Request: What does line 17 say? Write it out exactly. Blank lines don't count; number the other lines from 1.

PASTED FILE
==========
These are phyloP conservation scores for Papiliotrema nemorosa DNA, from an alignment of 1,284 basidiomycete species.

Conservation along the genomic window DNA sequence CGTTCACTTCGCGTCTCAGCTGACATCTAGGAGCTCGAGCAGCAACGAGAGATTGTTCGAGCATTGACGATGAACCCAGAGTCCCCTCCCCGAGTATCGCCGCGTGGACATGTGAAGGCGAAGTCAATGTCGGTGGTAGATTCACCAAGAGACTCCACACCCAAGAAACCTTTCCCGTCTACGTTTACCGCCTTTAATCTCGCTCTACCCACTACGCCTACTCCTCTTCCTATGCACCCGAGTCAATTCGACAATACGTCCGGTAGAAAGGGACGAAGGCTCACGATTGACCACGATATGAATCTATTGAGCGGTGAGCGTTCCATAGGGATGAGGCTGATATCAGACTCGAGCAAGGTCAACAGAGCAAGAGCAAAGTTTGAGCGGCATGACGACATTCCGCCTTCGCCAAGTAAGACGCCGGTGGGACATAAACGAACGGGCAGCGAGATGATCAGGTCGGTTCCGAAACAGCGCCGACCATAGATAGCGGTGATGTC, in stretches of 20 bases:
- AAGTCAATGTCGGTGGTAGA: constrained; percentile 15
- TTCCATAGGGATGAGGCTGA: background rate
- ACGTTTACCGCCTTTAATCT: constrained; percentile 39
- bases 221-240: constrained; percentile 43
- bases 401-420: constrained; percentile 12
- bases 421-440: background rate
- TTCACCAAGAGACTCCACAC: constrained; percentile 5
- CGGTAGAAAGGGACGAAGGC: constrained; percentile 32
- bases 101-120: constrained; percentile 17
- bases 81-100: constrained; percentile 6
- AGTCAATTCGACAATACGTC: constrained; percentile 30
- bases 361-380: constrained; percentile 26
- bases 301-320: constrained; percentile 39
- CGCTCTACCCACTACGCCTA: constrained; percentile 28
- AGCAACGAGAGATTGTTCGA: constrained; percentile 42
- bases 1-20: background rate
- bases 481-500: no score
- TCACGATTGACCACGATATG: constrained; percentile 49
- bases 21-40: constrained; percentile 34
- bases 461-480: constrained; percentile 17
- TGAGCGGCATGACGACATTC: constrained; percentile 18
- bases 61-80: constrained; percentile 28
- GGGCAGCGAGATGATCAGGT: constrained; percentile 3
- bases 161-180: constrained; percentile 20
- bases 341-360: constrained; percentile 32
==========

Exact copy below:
- AGCAACGAGAGATTGTTCGA: constrained; percentile 42